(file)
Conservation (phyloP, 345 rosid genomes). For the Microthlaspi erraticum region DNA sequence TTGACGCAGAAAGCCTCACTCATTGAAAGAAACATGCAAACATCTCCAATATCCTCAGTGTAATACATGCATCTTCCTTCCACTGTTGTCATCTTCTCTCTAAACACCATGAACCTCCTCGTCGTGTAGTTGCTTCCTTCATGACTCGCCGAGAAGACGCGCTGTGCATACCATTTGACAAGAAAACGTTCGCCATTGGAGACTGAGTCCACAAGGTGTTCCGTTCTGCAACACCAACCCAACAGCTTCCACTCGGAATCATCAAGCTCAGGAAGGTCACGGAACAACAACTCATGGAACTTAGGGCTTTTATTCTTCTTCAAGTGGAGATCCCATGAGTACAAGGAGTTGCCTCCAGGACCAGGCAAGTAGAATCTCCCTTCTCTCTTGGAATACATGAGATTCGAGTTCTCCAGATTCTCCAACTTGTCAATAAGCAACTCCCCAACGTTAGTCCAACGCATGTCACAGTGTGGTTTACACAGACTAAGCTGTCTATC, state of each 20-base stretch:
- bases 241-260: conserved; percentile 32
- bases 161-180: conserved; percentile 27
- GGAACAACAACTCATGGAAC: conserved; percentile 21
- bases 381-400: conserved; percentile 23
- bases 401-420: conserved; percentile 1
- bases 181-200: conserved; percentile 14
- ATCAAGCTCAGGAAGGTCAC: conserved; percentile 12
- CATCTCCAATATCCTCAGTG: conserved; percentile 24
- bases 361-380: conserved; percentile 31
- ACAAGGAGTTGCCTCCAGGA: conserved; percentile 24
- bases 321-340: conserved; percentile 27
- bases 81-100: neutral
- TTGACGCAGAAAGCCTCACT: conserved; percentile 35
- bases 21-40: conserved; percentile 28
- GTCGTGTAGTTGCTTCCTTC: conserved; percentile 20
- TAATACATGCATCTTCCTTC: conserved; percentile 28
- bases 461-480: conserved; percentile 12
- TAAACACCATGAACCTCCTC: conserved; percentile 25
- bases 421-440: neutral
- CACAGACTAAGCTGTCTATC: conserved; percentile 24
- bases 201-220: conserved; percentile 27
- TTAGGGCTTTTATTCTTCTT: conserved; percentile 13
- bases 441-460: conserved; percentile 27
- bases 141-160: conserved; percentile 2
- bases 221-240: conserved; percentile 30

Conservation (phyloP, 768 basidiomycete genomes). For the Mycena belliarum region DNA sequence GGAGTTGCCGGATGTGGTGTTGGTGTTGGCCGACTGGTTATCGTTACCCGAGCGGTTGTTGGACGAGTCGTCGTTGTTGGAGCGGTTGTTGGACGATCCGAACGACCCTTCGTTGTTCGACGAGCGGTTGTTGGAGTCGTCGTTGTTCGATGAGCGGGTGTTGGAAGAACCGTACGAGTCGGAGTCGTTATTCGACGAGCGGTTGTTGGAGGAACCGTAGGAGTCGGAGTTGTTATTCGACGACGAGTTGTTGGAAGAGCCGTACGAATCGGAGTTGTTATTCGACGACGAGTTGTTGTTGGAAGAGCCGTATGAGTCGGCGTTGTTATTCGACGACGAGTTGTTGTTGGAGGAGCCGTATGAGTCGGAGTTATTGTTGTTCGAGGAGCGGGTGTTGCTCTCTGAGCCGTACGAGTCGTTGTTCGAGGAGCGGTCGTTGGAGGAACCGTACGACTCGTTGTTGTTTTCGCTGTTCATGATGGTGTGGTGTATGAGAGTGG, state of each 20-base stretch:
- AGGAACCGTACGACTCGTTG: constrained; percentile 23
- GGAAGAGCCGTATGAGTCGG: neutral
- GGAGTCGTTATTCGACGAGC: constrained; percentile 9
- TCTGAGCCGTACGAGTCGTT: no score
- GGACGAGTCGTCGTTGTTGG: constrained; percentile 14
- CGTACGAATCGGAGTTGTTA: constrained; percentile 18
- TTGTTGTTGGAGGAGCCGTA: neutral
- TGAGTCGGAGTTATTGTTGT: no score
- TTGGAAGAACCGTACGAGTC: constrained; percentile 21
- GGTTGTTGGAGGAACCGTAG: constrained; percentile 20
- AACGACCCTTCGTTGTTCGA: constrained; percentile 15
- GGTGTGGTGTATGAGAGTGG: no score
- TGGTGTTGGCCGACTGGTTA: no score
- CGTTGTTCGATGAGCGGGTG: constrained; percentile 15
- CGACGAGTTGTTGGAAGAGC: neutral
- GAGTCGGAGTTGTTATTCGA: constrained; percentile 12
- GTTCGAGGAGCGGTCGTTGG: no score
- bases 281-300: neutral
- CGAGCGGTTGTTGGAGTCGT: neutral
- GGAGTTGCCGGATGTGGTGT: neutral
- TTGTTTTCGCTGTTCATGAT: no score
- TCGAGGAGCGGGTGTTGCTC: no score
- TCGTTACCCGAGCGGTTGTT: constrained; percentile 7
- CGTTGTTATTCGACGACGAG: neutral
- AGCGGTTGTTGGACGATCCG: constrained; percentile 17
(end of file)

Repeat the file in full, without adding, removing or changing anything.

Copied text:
Conservation (phyloP, 345 rosid genomes). For the Microthlaspi erraticum region DNA sequence TTGACGCAGAAAGCCTCACTCATTGAAAGAAACATGCAAACATCTCCAATATCCTCAGTGTAATACATGCATCTTCCTTCCACTGTTGTCATCTTCTCTCTAAACACCATGAACCTCCTCGTCGTGTAGTTGCTTCCTTCATGACTCGCCGAGAAGACGCGCTGTGCATACCATTTGACAAGAAAACGTTCGCCATTGGAGACTGAGTCCACAAGGTGTTCCGTTCTGCAACACCAACCCAACAGCTTCCACTCGGAATCATCAAGCTCAGGAAGGTCACGGAACAACAACTCATGGAACTTAGGGCTTTTATTCTTCTTCAAGTGGAGATCCCATGAGTACAAGGAGTTGCCTCCAGGACCAGGCAAGTAGAATCTCCCTTCTCTCTTGGAATACATGAGATTCGAGTTCTCCAGATTCTCCAACTTGTCAATAAGCAACTCCCCAACGTTAGTCCAACGCATGTCACAGTGTGGTTTACACAGACTAAGCTGTCTATC, state of each 20-base stretch:
- bases 241-260: conserved; percentile 32
- bases 161-180: conserved; percentile 27
- GGAACAACAACTCATGGAAC: conserved; percentile 21
- bases 381-400: conserved; percentile 23
- bases 401-420: conserved; percentile 1
- bases 181-200: conserved; percentile 14
- ATCAAGCTCAGGAAGGTCAC: conserved; percentile 12
- CATCTCCAATATCCTCAGTG: conserved; percentile 24
- bases 361-380: conserved; percentile 31
- ACAAGGAGTTGCCTCCAGGA: conserved; percentile 24
- bases 321-340: conserved; percentile 27
- bases 81-100: neutral
- TTGACGCAGAAAGCCTCACT: conserved; percentile 35
- bases 21-40: conserved; percentile 28
- GTCGTGTAGTTGCTTCCTTC: conserved; percentile 20
- TAATACATGCATCTTCCTTC: conserved; percentile 28
- bases 461-480: conserved; percentile 12
- TAAACACCATGAACCTCCTC: conserved; percentile 25
- bases 421-440: neutral
- CACAGACTAAGCTGTCTATC: conserved; percentile 24
- bases 201-220: conserved; percentile 27
- TTAGGGCTTTTATTCTTCTT: conserved; percentile 13
- bases 441-460: conserved; percentile 27
- bases 141-160: conserved; percentile 2
- bases 221-240: conserved; percentile 30

Conservation (phyloP, 768 basidiomycete genomes). For the Mycena belliarum region DNA sequence GGAGTTGCCGGATGTGGTGTTGGTGTTGGCCGACTGGTTATCGTTACCCGAGCGGTTGTTGGACGAGTCGTCGTTGTTGGAGCGGTTGTTGGACGATCCGAACGACCCTTCGTTGTTCGACGAGCGGTTGTTGGAGTCGTCGTTGTTCGATGAGCGGGTGTTGGAAGAACCGTACGAGTCGGAGTCGTTATTCGACGAGCGGTTGTTGGAGGAACCGTAGGAGTCGGAGTTGTTATTCGACGACGAGTTGTTGGAAGAGCCGTACGAATCGGAGTTGTTATTCGACGACGAGTTGTTGTTGGAAGAGCCGTATGAGTCGGCGTTGTTATTCGACGACGAGTTGTTGTTGGAGGAGCCGTATGAGTCGGAGTTATTGTTGTTCGAGGAGCGGGTGTTGCTCTCTGAGCCGTACGAGTCGTTGTTCGAGGAGCGGTCGTTGGAGGAACCGTACGACTCGTTGTTGTTTTCGCTGTTCATGATGGTGTGGTGTATGAGAGTGG, state of each 20-base stretch:
- AGGAACCGTACGACTCGTTG: constrained; percentile 23
- GGAAGAGCCGTATGAGTCGG: neutral
- GGAGTCGTTATTCGACGAGC: constrained; percentile 9
- TCTGAGCCGTACGAGTCGTT: no score
- GGACGAGTCGTCGTTGTTGG: constrained; percentile 14
- CGTACGAATCGGAGTTGTTA: constrained; percentile 18
- TTGTTGTTGGAGGAGCCGTA: neutral
- TGAGTCGGAGTTATTGTTGT: no score
- TTGGAAGAACCGTACGAGTC: constrained; percentile 21
- GGTTGTTGGAGGAACCGTAG: constrained; percentile 20
- AACGACCCTTCGTTGTTCGA: constrained; percentile 15
- GGTGTGGTGTATGAGAGTGG: no score
- TGGTGTTGGCCGACTGGTTA: no score
- CGTTGTTCGATGAGCGGGTG: constrained; percentile 15
- CGACGAGTTGTTGGAAGAGC: neutral
- GAGTCGGAGTTGTTATTCGA: constrained; percentile 12
- GTTCGAGGAGCGGTCGTTGG: no score
- bases 281-300: neutral
- CGAGCGGTTGTTGGAGTCGT: neutral
- GGAGTTGCCGGATGTGGTGT: neutral
- TTGTTTTCGCTGTTCATGAT: no score
- TCGAGGAGCGGGTGTTGCTC: no score
- TCGTTACCCGAGCGGTTGTT: constrained; percentile 7
- CGTTGTTATTCGACGACGAG: neutral
- AGCGGTTGTTGGACGATCCG: constrained; percentile 17